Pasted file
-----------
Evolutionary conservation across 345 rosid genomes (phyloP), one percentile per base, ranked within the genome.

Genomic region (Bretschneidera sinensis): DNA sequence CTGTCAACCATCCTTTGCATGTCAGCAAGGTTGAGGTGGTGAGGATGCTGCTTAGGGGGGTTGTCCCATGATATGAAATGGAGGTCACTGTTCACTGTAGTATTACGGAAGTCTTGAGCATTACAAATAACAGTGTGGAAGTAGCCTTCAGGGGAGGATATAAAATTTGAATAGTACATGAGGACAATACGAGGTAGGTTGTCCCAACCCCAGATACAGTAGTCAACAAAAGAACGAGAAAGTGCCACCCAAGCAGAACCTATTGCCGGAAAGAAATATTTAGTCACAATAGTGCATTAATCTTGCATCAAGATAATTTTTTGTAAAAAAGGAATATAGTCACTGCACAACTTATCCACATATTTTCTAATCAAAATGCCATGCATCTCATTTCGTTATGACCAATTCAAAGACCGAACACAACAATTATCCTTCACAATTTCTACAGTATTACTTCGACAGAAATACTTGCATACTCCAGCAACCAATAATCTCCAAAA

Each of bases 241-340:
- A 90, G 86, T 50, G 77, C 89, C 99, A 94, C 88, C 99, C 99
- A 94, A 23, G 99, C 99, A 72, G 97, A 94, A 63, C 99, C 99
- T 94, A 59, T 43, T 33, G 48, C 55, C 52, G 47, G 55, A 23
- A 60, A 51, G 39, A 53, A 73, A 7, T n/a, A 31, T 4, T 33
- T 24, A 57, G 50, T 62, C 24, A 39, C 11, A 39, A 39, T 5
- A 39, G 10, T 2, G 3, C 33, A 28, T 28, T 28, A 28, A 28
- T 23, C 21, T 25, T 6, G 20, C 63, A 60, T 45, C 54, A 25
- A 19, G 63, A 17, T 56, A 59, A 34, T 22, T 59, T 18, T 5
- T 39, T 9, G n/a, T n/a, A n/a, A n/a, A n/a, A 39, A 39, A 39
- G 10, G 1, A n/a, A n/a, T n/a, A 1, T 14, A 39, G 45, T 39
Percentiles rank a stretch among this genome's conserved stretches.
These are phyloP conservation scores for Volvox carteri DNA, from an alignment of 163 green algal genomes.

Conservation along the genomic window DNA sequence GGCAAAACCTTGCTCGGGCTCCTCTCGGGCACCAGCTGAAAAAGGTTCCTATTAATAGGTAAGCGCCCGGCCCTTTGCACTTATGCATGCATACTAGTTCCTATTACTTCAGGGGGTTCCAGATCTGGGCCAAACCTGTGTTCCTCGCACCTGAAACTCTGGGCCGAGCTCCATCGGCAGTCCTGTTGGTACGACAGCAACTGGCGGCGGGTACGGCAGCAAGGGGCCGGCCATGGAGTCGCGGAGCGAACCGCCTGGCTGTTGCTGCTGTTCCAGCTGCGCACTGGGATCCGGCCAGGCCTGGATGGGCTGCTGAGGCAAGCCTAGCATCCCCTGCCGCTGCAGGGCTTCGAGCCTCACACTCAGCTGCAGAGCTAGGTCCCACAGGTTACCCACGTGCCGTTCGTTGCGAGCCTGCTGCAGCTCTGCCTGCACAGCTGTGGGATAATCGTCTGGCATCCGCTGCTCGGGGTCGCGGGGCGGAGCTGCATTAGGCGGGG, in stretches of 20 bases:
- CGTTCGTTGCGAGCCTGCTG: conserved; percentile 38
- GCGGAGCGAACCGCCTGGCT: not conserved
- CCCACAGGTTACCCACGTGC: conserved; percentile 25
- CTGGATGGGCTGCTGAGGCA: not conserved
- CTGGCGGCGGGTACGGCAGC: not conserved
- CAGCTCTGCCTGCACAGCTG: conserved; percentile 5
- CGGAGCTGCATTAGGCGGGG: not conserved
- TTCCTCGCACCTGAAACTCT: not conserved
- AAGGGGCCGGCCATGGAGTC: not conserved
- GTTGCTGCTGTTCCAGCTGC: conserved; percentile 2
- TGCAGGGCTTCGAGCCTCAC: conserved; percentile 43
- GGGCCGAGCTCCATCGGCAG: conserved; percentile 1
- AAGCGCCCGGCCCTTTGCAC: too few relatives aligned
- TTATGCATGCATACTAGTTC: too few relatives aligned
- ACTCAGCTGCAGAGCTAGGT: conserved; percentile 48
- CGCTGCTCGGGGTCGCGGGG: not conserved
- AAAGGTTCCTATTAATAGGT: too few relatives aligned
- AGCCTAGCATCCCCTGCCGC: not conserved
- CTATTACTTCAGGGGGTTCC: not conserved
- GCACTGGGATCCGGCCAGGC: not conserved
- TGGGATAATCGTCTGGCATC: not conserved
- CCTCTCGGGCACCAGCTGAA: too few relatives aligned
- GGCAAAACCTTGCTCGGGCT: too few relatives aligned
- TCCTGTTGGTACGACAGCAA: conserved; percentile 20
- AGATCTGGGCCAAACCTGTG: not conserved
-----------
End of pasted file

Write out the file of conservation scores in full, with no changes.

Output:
Evolutionary conservation across 345 rosid genomes (phyloP), one percentile per base, ranked within the genome.

Genomic region (Bretschneidera sinensis): DNA sequence CTGTCAACCATCCTTTGCATGTCAGCAAGGTTGAGGTGGTGAGGATGCTGCTTAGGGGGGTTGTCCCATGATATGAAATGGAGGTCACTGTTCACTGTAGTATTACGGAAGTCTTGAGCATTACAAATAACAGTGTGGAAGTAGCCTTCAGGGGAGGATATAAAATTTGAATAGTACATGAGGACAATACGAGGTAGGTTGTCCCAACCCCAGATACAGTAGTCAACAAAAGAACGAGAAAGTGCCACCCAAGCAGAACCTATTGCCGGAAAGAAATATTTAGTCACAATAGTGCATTAATCTTGCATCAAGATAATTTTTTGTAAAAAAGGAATATAGTCACTGCACAACTTATCCACATATTTTCTAATCAAAATGCCATGCATCTCATTTCGTTATGACCAATTCAAAGACCGAACACAACAATTATCCTTCACAATTTCTACAGTATTACTTCGACAGAAATACTTGCATACTCCAGCAACCAATAATCTCCAAAA

Each of bases 241-340:
- A 90, G 86, T 50, G 77, C 89, C 99, A 94, C 88, C 99, C 99
- A 94, A 23, G 99, C 99, A 72, G 97, A 94, A 63, C 99, C 99
- T 94, A 59, T 43, T 33, G 48, C 55, C 52, G 47, G 55, A 23
- A 60, A 51, G 39, A 53, A 73, A 7, T n/a, A 31, T 4, T 33
- T 24, A 57, G 50, T 62, C 24, A 39, C 11, A 39, A 39, T 5
- A 39, G 10, T 2, G 3, C 33, A 28, T 28, T 28, A 28, A 28
- T 23, C 21, T 25, T 6, G 20, C 63, A 60, T 45, C 54, A 25
- A 19, G 63, A 17, T 56, A 59, A 34, T 22, T 59, T 18, T 5
- T 39, T 9, G n/a, T n/a, A n/a, A n/a, A n/a, A 39, A 39, A 39
- G 10, G 1, A n/a, A n/a, T n/a, A 1, T 14, A 39, G 45, T 39
Percentiles rank a stretch among this genome's conserved stretches.
These are phyloP conservation scores for Volvox carteri DNA, from an alignment of 163 green algal genomes.

Conservation along the genomic window DNA sequence GGCAAAACCTTGCTCGGGCTCCTCTCGGGCACCAGCTGAAAAAGGTTCCTATTAATAGGTAAGCGCCCGGCCCTTTGCACTTATGCATGCATACTAGTTCCTATTACTTCAGGGGGTTCCAGATCTGGGCCAAACCTGTGTTCCTCGCACCTGAAACTCTGGGCCGAGCTCCATCGGCAGTCCTGTTGGTACGACAGCAACTGGCGGCGGGTACGGCAGCAAGGGGCCGGCCATGGAGTCGCGGAGCGAACCGCCTGGCTGTTGCTGCTGTTCCAGCTGCGCACTGGGATCCGGCCAGGCCTGGATGGGCTGCTGAGGCAAGCCTAGCATCCCCTGCCGCTGCAGGGCTTCGAGCCTCACACTCAGCTGCAGAGCTAGGTCCCACAGGTTACCCACGTGCCGTTCGTTGCGAGCCTGCTGCAGCTCTGCCTGCACAGCTGTGGGATAATCGTCTGGCATCCGCTGCTCGGGGTCGCGGGGCGGAGCTGCATTAGGCGGGG, in stretches of 20 bases:
- CGTTCGTTGCGAGCCTGCTG: conserved; percentile 38
- GCGGAGCGAACCGCCTGGCT: not conserved
- CCCACAGGTTACCCACGTGC: conserved; percentile 25
- CTGGATGGGCTGCTGAGGCA: not conserved
- CTGGCGGCGGGTACGGCAGC: not conserved
- CAGCTCTGCCTGCACAGCTG: conserved; percentile 5
- CGGAGCTGCATTAGGCGGGG: not conserved
- TTCCTCGCACCTGAAACTCT: not conserved
- AAGGGGCCGGCCATGGAGTC: not conserved
- GTTGCTGCTGTTCCAGCTGC: conserved; percentile 2
- TGCAGGGCTTCGAGCCTCAC: conserved; percentile 43
- GGGCCGAGCTCCATCGGCAG: conserved; percentile 1
- AAGCGCCCGGCCCTTTGCAC: too few relatives aligned
- TTATGCATGCATACTAGTTC: too few relatives aligned
- ACTCAGCTGCAGAGCTAGGT: conserved; percentile 48
- CGCTGCTCGGGGTCGCGGGG: not conserved
- AAAGGTTCCTATTAATAGGT: too few relatives aligned
- AGCCTAGCATCCCCTGCCGC: not conserved
- CTATTACTTCAGGGGGTTCC: not conserved
- GCACTGGGATCCGGCCAGGC: not conserved
- TGGGATAATCGTCTGGCATC: not conserved
- CCTCTCGGGCACCAGCTGAA: too few relatives aligned
- GGCAAAACCTTGCTCGGGCT: too few relatives aligned
- TCCTGTTGGTACGACAGCAA: conserved; percentile 20
- AGATCTGGGCCAAACCTGTG: not conserved